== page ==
Not long after the RTX 3080 and 3090 debuted, rumors surfaced of high VRAM variants that would supposedly appear in-market by December. The reasoning was obvious — AMD is expected to launch GPUs with more VRAM than Nvidia’s equivalents. This is a known strategy for Team Red, and they’ve deployed it consistently with the Polaris GPU family against the GTX 1050 and 1060.
One reason a high VRAM version of an Ampere GPU is so interesting is that it opens up a realm of additional possibilities in AI work. According to our sister site PCMag, this plan has been at least temporarily scuttled. They state: “Two independent sources have confirmed the new RTX cards are no longer coming to market.”
Nvidia, however, isn’t the only company to blame for this production problem. Micron’s yields on GDDR6X are also reportedly poor. The difference between GDDR6 and GDDR6X is shown below:
GDDR6X is faster-clocked GDDR6, with higher RAM bandwidth per pin and per placement, and a much smaller power consumption benefit than the jump from GDDR5 to GDDR5X (Presumably pJp stands for picoJoules per bit). With GDDR5X, Micron cut what I’m assuming is per-bit power by 11.12 percent. With GDDR6X, the company only managed to reduce power by 3.5 percent.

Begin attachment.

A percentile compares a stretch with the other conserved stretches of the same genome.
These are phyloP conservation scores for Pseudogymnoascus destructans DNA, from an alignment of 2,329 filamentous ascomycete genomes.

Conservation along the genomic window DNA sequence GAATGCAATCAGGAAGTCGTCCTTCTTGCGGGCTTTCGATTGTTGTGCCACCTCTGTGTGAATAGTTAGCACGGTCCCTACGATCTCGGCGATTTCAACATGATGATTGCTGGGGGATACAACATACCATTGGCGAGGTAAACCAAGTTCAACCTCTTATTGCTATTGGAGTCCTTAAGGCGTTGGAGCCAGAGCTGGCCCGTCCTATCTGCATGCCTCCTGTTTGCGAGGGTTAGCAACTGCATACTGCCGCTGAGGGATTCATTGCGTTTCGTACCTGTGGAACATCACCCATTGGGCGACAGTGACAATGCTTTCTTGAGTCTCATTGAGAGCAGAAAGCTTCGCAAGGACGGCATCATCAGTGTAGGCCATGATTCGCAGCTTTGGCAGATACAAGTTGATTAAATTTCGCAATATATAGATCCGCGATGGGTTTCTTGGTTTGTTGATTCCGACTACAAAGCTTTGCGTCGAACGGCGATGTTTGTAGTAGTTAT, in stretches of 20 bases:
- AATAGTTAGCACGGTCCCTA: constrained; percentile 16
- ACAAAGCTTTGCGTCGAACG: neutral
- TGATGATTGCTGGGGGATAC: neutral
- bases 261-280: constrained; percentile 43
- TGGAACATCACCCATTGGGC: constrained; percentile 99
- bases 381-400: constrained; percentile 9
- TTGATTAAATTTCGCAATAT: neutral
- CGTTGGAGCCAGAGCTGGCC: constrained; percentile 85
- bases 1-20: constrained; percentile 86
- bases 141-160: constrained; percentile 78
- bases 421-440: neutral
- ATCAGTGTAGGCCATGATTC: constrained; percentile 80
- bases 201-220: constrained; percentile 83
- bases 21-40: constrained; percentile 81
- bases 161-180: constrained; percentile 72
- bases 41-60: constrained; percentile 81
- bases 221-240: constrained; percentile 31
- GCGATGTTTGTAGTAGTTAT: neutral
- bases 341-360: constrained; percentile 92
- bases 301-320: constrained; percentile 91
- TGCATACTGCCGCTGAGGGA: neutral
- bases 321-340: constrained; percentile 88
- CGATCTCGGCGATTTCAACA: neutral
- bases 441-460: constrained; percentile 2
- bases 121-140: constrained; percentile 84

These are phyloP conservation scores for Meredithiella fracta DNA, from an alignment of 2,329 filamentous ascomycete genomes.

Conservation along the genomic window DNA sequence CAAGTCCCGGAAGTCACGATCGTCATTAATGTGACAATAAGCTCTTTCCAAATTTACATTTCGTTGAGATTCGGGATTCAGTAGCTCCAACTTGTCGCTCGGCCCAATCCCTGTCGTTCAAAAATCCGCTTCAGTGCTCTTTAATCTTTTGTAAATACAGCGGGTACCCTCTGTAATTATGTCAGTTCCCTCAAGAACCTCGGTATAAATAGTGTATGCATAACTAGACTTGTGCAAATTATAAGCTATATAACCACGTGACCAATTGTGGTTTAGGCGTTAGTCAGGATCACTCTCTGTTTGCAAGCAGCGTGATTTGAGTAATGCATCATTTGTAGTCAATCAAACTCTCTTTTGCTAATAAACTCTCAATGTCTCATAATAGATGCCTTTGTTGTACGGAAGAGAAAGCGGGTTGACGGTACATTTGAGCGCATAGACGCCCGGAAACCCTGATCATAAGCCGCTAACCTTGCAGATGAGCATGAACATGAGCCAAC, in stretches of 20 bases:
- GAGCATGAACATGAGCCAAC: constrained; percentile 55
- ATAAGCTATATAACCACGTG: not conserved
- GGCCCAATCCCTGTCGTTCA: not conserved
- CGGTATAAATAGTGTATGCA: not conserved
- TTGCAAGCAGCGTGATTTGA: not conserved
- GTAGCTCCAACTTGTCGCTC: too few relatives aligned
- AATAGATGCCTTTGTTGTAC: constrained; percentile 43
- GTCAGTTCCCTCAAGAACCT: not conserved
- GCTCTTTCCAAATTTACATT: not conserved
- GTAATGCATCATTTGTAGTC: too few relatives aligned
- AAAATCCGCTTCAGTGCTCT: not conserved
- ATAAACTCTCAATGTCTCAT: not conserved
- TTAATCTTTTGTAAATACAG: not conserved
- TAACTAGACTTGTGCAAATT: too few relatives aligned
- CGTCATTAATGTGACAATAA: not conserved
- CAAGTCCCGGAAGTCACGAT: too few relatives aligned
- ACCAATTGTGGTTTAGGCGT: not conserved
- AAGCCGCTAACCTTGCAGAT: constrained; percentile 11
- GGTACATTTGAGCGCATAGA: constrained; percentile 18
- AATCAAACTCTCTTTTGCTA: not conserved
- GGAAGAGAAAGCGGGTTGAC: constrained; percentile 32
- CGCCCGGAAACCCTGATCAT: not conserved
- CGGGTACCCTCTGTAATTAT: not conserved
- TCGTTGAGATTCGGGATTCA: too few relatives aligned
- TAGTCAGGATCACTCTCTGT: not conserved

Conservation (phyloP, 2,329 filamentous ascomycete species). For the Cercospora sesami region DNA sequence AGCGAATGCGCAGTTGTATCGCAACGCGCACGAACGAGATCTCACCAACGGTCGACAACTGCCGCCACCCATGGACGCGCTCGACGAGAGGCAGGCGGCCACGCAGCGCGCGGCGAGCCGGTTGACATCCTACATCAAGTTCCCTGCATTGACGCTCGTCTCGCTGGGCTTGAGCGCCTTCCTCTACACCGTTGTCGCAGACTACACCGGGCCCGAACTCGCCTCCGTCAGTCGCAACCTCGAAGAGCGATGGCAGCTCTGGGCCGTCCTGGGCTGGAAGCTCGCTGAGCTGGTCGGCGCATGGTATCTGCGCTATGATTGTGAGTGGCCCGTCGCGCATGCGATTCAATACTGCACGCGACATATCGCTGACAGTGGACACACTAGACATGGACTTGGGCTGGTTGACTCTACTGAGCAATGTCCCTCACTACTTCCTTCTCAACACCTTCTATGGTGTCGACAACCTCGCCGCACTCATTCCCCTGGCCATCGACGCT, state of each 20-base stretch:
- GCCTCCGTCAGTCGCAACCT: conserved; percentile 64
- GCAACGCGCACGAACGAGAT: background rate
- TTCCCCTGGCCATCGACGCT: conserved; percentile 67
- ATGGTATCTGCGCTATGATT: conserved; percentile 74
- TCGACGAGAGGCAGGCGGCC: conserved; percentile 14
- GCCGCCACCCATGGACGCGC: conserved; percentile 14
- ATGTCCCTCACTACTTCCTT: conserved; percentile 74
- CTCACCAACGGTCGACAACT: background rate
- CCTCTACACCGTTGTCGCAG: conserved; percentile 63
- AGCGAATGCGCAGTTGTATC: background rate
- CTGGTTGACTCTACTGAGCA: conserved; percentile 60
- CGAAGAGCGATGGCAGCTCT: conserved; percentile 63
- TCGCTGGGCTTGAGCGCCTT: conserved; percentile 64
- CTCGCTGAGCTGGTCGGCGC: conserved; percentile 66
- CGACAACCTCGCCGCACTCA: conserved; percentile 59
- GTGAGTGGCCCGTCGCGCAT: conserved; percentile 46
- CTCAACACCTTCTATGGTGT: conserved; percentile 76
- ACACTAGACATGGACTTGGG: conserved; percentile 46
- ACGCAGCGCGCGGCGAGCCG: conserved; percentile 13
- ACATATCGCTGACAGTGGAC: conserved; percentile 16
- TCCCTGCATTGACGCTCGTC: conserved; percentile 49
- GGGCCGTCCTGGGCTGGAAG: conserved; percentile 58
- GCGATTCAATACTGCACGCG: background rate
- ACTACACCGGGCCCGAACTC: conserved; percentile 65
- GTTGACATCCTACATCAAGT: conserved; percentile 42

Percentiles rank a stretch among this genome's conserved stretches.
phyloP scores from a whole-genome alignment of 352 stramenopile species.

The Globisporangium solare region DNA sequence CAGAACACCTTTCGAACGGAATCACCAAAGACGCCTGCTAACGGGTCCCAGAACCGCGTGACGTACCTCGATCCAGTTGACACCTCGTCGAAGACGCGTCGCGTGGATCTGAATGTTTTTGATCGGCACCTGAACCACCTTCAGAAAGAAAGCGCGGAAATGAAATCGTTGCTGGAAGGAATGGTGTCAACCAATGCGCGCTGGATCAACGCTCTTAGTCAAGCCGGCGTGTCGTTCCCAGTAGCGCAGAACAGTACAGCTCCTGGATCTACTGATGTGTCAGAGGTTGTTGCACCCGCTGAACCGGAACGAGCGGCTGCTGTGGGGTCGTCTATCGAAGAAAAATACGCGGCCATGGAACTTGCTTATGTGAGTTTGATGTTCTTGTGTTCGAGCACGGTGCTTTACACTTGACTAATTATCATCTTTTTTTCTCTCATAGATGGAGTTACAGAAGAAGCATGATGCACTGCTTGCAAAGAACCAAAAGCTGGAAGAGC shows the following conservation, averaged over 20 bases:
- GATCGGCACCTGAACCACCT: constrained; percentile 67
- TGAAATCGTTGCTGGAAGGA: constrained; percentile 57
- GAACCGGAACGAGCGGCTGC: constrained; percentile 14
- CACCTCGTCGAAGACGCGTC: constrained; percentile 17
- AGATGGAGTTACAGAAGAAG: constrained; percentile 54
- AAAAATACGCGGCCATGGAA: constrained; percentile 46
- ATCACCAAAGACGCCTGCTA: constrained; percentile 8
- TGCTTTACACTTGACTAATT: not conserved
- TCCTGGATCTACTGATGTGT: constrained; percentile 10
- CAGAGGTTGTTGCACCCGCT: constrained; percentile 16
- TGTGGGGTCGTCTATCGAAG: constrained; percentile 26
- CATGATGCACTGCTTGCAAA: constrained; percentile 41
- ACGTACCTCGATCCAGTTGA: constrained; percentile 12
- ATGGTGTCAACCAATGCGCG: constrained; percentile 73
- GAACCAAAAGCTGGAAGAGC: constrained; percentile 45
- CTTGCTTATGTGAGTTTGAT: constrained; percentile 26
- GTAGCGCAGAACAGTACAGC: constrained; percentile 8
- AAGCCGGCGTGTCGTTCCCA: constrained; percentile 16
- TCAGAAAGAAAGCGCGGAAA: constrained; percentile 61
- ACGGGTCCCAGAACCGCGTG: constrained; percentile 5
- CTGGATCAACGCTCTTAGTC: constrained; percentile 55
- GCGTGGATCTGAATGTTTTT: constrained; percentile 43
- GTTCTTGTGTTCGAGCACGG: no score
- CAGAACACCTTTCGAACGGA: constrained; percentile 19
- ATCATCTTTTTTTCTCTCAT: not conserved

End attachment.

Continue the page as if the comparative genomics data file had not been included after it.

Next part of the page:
The major innovations of GDDR6X are its new encoding scheme and the long-term potential to double bandwidth per pin compared with existing GDDR6, but these improvements come with their own difficulties as far as hitting effective yield. Up until now, we’ve focused on the Nvidia side of the equation, but Micron may be playing a part here as well. If yields on the RAM chips are low, and each RTX 3080 / 3090 high-VRAM GPU needs twice as much, that would effectively slash Nvidia’s already-limited ability to get cards into market.
I would go so far as to argue that it makes more sense that this is a VRAM shortage issue than an RTX GPU issue. We don’t have any reason to believe the qualification issues are on Nvidia’s side of things. Dividing a limited number of Ampere GPUs between SKUs will make it harder to find parts. But needing to divert twice as much VRAM to each card could choke production even further if demand is higher for those cards. While we have no insight into the particulars of the situation, it could easily be playing a part.
If rumors are true, AMD will dodge this shortage by relying on ordinary GDDR6 at lower total bandwidth compared with cards like the RTX 3090. This is not necessarily a bad thing — higher memory bandwidth is only useful to a GPU if the card is bandwidth-bound in the first place.
It wouldn’t surprise me if these cards eventually do become available, once the production-line issues are solved. A high VRAM Ampere would be a lovely part to own for certain workloads.
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